The Scope 2 Guidance standardizes how corporations measure emissions from purchased or acquired electricity, steam, heat, and cooling (called “scope 2 emissions”).The practices explained in the Scope 2 Guidance are now required for companies that wish to comply with the GHG Protocol Corporate Standard. The guidance includes:
- New requirements for accounting for emissions from energy contracts and instruments (such as renewable energy credits) in GHG inventories
- Eight Scope 2 Quality Criteria that all contractual instruments must meet in order to be a reliable data source for the scope 2 market-based method
- Recommendations for transparently disclosing information about energy purchases
- Eleven short case studies to illustrate the benefits of the new requirements
Download the Scope 2 Guidance
Download the Scope 2 Guidance Executive Summary
Download the Scope 2 Guidance Case Studies
About the Scope 2 Guidance
Four years in the making, the new Scope 2 Guidance is the most significant update to the Corporate Standardsince its inception. The guidance was developed with the input of with over 200 representatives from companies, electricity utilities, government agencies, academia, industry associations, and civil society in over 23 countries.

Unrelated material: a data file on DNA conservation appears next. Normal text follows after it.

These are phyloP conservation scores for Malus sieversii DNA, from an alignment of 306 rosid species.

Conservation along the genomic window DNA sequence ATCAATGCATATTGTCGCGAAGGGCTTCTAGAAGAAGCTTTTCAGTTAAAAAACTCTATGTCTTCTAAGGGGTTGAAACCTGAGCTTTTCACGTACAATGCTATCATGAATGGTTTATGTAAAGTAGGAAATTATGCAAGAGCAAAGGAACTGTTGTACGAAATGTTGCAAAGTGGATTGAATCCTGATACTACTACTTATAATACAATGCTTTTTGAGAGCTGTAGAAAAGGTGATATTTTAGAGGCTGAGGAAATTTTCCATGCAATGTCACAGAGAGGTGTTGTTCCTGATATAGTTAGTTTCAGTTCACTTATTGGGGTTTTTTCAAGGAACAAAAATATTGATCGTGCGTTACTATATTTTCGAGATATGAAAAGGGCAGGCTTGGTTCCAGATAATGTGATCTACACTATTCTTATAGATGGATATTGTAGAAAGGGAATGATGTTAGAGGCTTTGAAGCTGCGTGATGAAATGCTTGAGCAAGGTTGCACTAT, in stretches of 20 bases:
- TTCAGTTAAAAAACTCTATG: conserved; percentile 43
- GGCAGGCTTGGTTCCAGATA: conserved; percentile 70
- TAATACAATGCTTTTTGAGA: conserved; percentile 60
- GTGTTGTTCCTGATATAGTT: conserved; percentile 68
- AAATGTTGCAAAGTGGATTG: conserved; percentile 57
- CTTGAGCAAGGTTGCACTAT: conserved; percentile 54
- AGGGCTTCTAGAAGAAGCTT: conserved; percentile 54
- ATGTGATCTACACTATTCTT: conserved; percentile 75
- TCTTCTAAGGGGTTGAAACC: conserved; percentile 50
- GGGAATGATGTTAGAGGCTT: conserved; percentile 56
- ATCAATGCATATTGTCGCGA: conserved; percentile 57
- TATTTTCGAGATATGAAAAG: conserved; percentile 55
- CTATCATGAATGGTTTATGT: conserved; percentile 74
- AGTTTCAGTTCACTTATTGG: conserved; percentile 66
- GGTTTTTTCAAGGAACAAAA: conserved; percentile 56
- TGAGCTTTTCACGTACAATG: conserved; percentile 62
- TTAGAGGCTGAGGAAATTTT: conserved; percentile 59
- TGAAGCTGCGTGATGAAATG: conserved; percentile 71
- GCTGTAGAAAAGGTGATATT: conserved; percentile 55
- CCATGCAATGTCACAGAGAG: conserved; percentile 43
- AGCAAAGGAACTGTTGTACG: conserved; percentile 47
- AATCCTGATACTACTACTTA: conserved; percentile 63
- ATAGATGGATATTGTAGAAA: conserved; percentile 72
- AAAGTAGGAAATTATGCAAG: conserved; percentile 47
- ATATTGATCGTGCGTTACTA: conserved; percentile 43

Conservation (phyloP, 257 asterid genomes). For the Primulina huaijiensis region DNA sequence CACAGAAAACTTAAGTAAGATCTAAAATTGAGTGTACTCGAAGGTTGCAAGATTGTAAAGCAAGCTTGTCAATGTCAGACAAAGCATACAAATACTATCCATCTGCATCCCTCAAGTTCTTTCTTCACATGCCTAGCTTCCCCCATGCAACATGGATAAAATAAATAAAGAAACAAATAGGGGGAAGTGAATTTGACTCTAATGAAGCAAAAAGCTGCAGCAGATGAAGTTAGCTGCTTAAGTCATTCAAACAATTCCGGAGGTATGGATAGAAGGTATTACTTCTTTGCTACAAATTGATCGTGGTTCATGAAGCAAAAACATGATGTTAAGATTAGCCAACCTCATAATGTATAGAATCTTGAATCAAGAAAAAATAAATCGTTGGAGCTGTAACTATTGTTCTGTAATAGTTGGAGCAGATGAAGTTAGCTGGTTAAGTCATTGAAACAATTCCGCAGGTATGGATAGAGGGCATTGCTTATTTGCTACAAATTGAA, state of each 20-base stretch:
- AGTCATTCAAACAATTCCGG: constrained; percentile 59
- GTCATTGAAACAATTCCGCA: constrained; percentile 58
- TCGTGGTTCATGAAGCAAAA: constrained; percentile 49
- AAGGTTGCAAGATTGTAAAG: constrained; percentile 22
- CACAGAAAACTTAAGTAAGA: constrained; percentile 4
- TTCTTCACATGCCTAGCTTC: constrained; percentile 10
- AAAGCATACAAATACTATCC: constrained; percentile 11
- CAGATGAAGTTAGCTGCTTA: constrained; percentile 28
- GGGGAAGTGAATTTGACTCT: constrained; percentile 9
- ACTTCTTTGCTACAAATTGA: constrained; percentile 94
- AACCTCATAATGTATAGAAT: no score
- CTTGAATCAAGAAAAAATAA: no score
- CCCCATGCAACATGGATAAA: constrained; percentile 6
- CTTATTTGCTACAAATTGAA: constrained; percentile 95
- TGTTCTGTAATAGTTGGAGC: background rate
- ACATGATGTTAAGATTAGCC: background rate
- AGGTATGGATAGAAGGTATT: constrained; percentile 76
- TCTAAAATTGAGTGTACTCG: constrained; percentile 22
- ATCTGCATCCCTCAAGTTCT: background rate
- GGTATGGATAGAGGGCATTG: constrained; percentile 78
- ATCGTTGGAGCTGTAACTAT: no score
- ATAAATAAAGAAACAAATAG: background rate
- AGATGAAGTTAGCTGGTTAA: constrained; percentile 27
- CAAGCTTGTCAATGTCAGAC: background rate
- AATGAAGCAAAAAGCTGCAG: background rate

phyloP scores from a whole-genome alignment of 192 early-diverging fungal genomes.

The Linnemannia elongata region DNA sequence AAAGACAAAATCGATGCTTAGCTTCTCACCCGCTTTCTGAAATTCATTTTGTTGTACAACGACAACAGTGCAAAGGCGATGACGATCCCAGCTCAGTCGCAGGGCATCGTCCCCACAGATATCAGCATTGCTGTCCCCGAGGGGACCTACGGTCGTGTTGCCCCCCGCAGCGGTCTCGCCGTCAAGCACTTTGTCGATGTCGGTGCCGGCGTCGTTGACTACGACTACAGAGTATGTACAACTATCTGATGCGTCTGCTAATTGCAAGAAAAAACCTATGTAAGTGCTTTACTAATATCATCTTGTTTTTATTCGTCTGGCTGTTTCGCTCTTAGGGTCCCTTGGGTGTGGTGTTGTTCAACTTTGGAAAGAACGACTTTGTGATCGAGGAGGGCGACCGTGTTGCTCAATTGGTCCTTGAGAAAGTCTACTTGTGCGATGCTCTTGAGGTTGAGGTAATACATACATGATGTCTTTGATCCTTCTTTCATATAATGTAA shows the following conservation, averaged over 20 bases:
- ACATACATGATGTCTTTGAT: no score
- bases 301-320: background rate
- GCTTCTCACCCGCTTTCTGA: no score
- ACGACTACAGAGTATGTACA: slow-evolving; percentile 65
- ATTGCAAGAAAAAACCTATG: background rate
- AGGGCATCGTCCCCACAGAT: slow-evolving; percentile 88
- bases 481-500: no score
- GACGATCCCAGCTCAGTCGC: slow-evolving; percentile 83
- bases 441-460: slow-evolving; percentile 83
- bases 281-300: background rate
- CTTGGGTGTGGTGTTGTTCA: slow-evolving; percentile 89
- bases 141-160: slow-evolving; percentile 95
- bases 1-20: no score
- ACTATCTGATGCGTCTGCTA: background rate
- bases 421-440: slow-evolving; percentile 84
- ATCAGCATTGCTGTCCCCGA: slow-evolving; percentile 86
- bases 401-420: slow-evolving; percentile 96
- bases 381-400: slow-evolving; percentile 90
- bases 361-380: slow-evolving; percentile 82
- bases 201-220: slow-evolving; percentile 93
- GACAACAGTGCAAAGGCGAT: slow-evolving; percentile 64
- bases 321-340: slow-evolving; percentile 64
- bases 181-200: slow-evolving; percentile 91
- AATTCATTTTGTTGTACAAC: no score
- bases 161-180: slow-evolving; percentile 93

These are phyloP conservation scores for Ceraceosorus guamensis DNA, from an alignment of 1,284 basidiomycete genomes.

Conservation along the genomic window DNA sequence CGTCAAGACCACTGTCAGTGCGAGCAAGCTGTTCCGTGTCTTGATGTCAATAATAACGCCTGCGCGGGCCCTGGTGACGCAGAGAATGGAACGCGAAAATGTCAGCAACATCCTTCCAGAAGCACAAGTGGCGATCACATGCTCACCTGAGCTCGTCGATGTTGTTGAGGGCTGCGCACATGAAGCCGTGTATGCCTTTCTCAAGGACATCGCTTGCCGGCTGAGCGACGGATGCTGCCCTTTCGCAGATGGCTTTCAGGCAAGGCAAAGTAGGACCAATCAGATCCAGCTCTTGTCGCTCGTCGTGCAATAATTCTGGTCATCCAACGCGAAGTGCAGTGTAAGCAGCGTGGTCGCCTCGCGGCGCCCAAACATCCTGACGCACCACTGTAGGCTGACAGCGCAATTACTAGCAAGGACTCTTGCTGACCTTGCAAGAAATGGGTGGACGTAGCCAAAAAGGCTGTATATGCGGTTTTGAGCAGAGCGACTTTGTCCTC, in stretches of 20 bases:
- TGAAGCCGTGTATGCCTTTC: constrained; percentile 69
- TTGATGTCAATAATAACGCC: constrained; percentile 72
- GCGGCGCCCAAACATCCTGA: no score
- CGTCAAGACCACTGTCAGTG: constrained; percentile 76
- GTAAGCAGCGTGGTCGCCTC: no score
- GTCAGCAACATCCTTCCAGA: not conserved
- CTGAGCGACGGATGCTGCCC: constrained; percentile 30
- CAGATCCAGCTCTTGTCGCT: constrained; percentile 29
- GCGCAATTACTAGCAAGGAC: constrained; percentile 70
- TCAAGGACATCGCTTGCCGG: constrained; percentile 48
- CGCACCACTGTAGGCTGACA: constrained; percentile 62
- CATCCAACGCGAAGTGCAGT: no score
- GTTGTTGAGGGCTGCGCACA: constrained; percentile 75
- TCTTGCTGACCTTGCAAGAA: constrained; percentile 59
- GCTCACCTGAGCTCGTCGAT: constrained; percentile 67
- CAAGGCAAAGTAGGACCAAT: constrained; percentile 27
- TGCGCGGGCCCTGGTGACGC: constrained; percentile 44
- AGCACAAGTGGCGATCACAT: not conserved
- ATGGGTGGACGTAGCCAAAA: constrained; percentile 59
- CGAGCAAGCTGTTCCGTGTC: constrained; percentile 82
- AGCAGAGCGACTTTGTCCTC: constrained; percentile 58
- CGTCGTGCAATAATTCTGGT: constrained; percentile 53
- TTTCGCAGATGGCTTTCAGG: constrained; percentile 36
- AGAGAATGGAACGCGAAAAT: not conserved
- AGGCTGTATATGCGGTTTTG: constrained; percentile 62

The Scope 2 Guidance offers much needed clarity on how corporations measure emissions from electricity and other types of energy purchases. This heightened level of transparency could play a pivotal role in unleashing corporate demand for more renewable electricity.
Nearly 40% of global greenhouse gas emissions can be traced to energy generation, and half of that energy is used by industrial or commercial entities. To reduce these emissions, companies typically turn to energy conservation, efficiency upgrades, and supply switches to low-carbon electricity, whether through on-site installations or through changing (via contracts and electricity suppliers) the energy products purchased.
The Scope 2 Guidance is required reading for companies that follow the Greenhouse Gas Protocol Corporate Accounting and Reporting Standard. For ten years, the Corporate Standard has provided a common framework for corporate greenhouse gas accounting; currently, 85% of companies that report their emissions to CDP have adopted the Corporate Standard.